Scott Lucas was not renowned for kicking on his non-preferred right foot but one pass sticks in the memory bank. Lucas’ snap in round 14, 2001, resulted in one of the all-time great grabs, with Bombers’ teammate Gary Moorcroft flying high over Bulldogs star Brad Johnson to pull in the screamer. Moorcroft’s magnificent leap was one part of a brilliant night for the small forward, who booted six goals for the night.
It was an historic day for the Cats in round six, 2007, when they steamrolled the Tigers by 157 points. The Cats’ score of 35.12 (222) remains the highest ever score at Docklands, with seven players booting three or more goals for the meeting. Geelong went on to win its breakthrough premiership that season while the Tigers’ effort was symptomatic of their season – Richmond finished last on the ladder.
9. Judd’s chicken wing
In what was one of the biggest stories of the season in 2012, Carlton skipper Chris Judd came under fire for his ‘chicken wing’ tackle on North Melbourne’s Leigh Adams. The champion midfielder grabbed Adams’ arm as he was pinned to the ground in a tackle and twisted it behind his back, and was given a four-week suspension for the incident.
8. LeCras’ huge haul
There have been plenty of great key forwards who have played at Docklands, including the likes of Franklin, Matthew Lloyd and Nick Riewoldt. But it is West Coast’s sharpshooter Mark LeCras who holds the record for the most goals in a game at the venue. In round 16, 2010, LeCras stunned onlookers with a 12-goal bag in the Eagles’ win over Essendon. Only two Eagles – Scott Cummings and Peter Sumich – have booted more in a game.
7. The Bulldogs break the streak
Essendon looked set to go through the 2000 season undefeated, after making the then-named Colonial Stadium its fortress in its maiden season. Until the Western Bulldogs deployed ‘the flood’ and handed the Bombers their only loss of the season in round 21. In a monumental upset, the Chris Grant-led Bulldogs shocked the Bombers to claim an 11-point win.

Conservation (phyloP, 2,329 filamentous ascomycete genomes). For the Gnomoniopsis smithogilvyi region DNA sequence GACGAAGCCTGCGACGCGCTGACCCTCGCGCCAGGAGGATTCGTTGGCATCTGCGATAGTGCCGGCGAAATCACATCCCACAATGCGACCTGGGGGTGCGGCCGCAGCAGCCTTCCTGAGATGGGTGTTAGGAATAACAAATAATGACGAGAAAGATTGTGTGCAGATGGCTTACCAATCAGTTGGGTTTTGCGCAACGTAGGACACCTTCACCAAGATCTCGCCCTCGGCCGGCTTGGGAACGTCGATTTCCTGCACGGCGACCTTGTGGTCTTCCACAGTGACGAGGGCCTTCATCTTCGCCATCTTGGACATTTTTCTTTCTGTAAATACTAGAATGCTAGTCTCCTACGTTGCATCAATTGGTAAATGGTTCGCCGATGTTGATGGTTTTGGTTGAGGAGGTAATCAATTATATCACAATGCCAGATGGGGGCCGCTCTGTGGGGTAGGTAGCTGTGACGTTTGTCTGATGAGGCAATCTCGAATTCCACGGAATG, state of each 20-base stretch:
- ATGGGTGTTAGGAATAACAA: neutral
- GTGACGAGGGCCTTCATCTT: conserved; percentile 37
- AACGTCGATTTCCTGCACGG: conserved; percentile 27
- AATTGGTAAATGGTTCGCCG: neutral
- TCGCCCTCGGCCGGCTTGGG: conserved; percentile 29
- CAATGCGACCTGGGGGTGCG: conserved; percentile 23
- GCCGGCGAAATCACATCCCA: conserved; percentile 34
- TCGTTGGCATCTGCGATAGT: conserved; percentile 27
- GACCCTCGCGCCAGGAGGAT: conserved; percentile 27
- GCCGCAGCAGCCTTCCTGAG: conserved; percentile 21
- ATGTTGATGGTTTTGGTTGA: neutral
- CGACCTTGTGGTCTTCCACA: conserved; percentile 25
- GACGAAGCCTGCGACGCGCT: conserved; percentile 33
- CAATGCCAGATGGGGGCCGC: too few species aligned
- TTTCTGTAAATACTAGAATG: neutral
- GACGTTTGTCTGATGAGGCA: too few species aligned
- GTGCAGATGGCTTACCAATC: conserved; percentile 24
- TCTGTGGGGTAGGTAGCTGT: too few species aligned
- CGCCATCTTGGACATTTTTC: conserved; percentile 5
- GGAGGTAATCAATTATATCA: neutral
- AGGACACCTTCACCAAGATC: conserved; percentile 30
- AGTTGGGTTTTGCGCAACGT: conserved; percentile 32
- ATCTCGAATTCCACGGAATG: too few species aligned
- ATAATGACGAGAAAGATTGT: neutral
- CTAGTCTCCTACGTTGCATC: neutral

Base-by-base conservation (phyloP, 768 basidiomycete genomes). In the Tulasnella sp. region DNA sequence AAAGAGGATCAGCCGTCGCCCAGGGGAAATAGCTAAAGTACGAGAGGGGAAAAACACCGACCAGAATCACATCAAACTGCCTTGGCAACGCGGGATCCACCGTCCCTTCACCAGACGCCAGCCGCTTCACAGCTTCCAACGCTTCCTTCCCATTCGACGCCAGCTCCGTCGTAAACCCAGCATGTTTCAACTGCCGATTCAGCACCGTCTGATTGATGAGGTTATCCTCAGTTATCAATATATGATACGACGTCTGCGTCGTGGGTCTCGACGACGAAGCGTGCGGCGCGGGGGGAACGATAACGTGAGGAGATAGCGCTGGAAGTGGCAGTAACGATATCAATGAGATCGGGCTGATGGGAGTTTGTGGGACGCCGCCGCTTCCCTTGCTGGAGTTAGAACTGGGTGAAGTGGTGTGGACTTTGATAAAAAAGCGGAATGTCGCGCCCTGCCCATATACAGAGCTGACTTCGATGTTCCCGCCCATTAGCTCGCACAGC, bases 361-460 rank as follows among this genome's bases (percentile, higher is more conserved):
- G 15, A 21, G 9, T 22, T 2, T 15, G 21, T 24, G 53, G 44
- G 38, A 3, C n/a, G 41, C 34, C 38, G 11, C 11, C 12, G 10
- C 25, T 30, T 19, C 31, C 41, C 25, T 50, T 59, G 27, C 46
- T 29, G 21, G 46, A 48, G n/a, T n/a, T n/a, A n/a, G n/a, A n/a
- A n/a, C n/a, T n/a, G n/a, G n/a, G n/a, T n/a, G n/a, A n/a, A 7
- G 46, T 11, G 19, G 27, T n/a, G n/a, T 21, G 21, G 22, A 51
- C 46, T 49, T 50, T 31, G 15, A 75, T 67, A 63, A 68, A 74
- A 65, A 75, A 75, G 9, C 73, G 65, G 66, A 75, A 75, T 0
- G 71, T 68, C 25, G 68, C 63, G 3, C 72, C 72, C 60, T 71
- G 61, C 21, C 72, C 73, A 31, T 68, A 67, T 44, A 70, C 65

6. Sheedy’s ‘seagull’
Essendon coach Kevin Sheedy’s ‘throat-slitting’ gesture aimed at West Coast’s Mitchell White in 2000 caused enormous controversy. As the teams were heading to the half-time break, an animated Sheedy headed for White with threatening motions after his run-in with Bomber Mark Johnson. After the game, Sheedy claimed that a “seagull” had flown into Johnson. The legendary coach was fined $7500 by the AFL.
5. The Geelong and St Kilda blockbuster
Heading into round 14 of the 2009 season, both the Cats and Saints remained unbeaten. This brutal and engrossing encounter lived up to the hype, and is widely regarded as one of the best games ever at the Docklands ground. The Saints won by six points, after a brilliant mark and goal late in the clash from ruckman Michael Gardiner. The competition’s clear standouts went on to meet in the Grand Final that year, when the Cats got the honours.
4. Hird’s hug
The Essendon skipper gave a Bombers fan the highlight of a lifetime when he hugged him following his match-winning goal against West Coast in round three, 2004. The curling kick from the boundary line sealed a famous Essendon victory and was one of Hird’s finest performances in the red and black, coming after a week of being in the spotlight after criticising the umpiring in Essendon’s previous game.
3. Carey vs. the Roos
In terms of football drama it didn’t come much bigger than this. North Melbourne champion Wayne Carey faced off against his old side for the first time as an Adelaide player after his controversial exit from the club following his affair with teammate Anthony Stevens’ wife. The scandal tore the Roos apart as Carey sat out the 2002 season before crossing to the Crows. Few will forget the confrontations between Carey and ex-teammates Stevens and Archer during the round six, 2003, clash.
2. Buddy’s ton
Football might never see a night like this again. In round 22, 2008, Franklin booted his 100th goal for the season. It was the most recent time a player has surpassed the magical mark and may remain the last, given the way the game has changed in years since. As Hawthorn fans ran onto the field to rejoice the moment, Carlton supporters waited anxiously for their turn as their own key forward, Brendan Fevola, closed in on his century of goals. ‘Fev’ started the game with 92 goals to his name for the season and booted seven against the Hawks, before the Hawks dropped players back to leave him stranded on 99 for the season.
1. Jason McCartney’s comeback
This was a story that was bigger than football. McCartney’s return to the game in the middle of 2003 after he was a victim in the tragic Bali bombings in October, 2002, captured the attention of the nation. On a Friday night for North Melbourne, McCartney played a key role in the Roos’ three-point win over Richmond, kicking a team-lifting goal in the final quarter. He announced his immediate retirement after the match and was chaired off by teammates in front of an emotional crowd.